Minding Your Ps and Ks

Aug. 11, 2006

By Elliot Olshansky



Elliot is CSTV.com's hockey editor and runs his Rink Rat hockey blog on CSTV.com.
E-mail here!


LAKE PLACID, N.Y. - Any coach worth his salt will tell you that having a good PK is a key to having a successful hockey team. 


As the nation's top young hockey players gather in Lake Placid for USA Hockey's National Junior Evaluation Camp, fans of three extremely successful college hockey programs are hoping that their teams will benefit from extraordinary "PKs" this season.


One might ask, "How does that make them different from the 56 other Division I college hockey teams in the country?" The answer is that for these three teams, "PK" doesn't stand for "penalty kill."


At Minnesota, fans continue to wait and watch as forward Phil Kessel, the No. 5 overall pick in June's 2006 NHL Entry Draft, weighs his choice between returning to the Golden Gophers for his sophomore year or signing with the Boston Bruins.  Meanwhile, another dynamic forward out of the U.S. National Team Development Program, Patrick Kane, is trying to decide where he'll be playing next year, with Michigan, Boston University, and the Ontario Hockey League's London Knights all as options.


Of course, if either Kane or Kessel wants advice on his plans for 2006-07, neither has to look very far.  Kessel is joined at the camp by Golden Gopher teammates Jeff Frazee and Ryan Stoa, along with incoming freshmen Kyle Okposo and Mike Carman.  Meanwhile, current and future Terriers and Wolverines, including Michigan defenseman Mark Mitera and BU forward Jason Lawrence, are at the camp, along with their opinions about the ideal destination for the 5'9" native of Buffalo, N.Y.


Lawrence, for one, hasn't been shy with those opinions.  "I've been whispering in his ear a little," Lawrence said, "trying to get on the recruiting trail to get him to come over."


Lawrence's future teammate Brian Strait, a defenseman who will arrive on Commonwealth Avenue this fall, has been a bit more reserved. "I throw in the occasional comment about the school, and about trying to get him to come to BU," Strait said, "but it's not like I'm trying to push him or anything."


On the other side, Mitera is making an effort of his own on behalf of the Wolverines. "I've been giving him a hard time a little bit to figure it out," Mitera said. "He's a great kid, so I'm sure he'll make a good decision either way, but we'd like to have him come to Michigan.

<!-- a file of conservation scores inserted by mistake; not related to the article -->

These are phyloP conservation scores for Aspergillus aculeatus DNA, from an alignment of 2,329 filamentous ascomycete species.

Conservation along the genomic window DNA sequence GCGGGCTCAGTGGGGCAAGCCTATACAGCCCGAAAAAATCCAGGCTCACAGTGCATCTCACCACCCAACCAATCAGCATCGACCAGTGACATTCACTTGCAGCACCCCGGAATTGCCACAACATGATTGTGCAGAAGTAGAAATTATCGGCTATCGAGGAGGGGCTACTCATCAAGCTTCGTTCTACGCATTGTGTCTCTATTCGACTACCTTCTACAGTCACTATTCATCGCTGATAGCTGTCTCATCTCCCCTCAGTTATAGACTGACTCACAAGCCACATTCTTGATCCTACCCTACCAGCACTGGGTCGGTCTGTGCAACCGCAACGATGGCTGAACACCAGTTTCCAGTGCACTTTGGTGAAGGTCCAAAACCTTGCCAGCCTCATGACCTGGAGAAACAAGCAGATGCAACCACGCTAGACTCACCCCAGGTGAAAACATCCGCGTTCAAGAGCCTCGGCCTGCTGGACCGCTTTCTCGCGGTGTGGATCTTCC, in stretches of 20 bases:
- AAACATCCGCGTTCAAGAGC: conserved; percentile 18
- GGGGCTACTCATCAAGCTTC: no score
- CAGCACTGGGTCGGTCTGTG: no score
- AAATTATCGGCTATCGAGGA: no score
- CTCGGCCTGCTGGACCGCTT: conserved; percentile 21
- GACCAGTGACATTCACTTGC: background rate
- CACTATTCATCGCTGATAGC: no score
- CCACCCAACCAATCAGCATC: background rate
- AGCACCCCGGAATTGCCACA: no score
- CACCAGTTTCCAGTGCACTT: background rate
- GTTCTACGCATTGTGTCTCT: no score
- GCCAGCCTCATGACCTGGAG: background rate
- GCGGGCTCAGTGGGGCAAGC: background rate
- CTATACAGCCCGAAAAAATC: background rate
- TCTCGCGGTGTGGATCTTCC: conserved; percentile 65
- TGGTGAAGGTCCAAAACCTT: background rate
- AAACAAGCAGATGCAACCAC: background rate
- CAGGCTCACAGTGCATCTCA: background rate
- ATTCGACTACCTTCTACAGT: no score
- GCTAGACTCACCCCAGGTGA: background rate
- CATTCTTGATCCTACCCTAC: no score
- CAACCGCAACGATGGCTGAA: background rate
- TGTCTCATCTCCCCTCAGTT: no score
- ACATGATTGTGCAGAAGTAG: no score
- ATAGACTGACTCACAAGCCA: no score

Having played with him on the White Team at the camp, Mitera has seen up close just what Kane would bring to Yost Ice Arena. "He's one of those unbelievable playmakers," Mitera said. "He sees the ice so well, I think he's got eyes in the back of his head. He can hear you breathing, almost."


Kane has put those skills to good use at the camp, playing a key role in three victories for his team, and he's had fun doing so.  "The competition's unbelievable here," Kane said. "You're competing with 40 of the best players in the United States, so anytime that happens, you have to be grateful for what you have. It's just an honor to be here."


Of course, it hasn't been quiet for him. "The Michigan guys, the BU guys and the OHL major junior guys, everyone that goes which way says to go that way. It's good to be wanted."


As for which team will get what it wants, Kane says that it's "about 50/50" between major junior and college. "I'm probably going to have to make the decision in a couple of weeks," Kane said, "so hopefully I'll narrow it down."


Strait believes that it may already be "narrowed down." "He obviously knows where he's leaning towards," Strait said. "He probably knows where he wants to go, anyway, so he's just waiting for the right time to let it out."


If that is the case, though, Kane isn't tipping his hand at all, as he has plenty of good things to say about each of his possible destinations. "Michigan's close to my house," Kane said. "It's the same drive I've had for the past two years, about four or five hours, real easy. BU, some of my best friends go there - [Brett] Bennett, Strait, and [Luke] Popko - so it would be great to play with them again. The team I would be going to, their rink is unbelievable, their fans are unbelievable. We'll see what happens."


If Kane does go the college route, he wouldn't be able to join the Wolverines or Terriers until the second semester, which would present the additional challenge of adjusting to college hockey in mid-season. "I know a lot of the guys on both teams," Kane said, "so I'm sure they would help me through it."


For his part, Kessel has been as quiet off the ice as he is dynamic on it.  "Phil keeps to himself on that stuff a lot," incoming Minnesota freshman Mike Carman said.


He hasn't had much input from his hopeful teammates either. "They're happy for me whatever I choose," Kessel said.


Instead, the Madison native has focused on enjoying his time in Lake Placid. "It's been a fun time," Kessel said of the camp. "Anytime you get to play with players like this, it's always fun. I've played with a lot of these guys before, and some of them are good buddies and I've been able to hang out with them this week."


Indeed, "hanging out" has been the order of the day off the ice, not pressure. "We know we're not going to push him a whole lot," Carman said. "Obviously, we want him to stay, because he'd be a great help to the team. We'd love for him to stay, but he's going to make the best decision for him."


As for what that decision is, Kessel isn't entirely sure when it will come. "In the next couple of weeks, I'll figure it out," Kessel said, "and it'll be over."


As the weeks of summer vacation dwindle away, both Kessel's and Kane's decision-making processes will be over soon enough.  In the meantime, fans of the Gophers, Terriers and Wolverines can simply continue to do what they've done all along: watch and wait.



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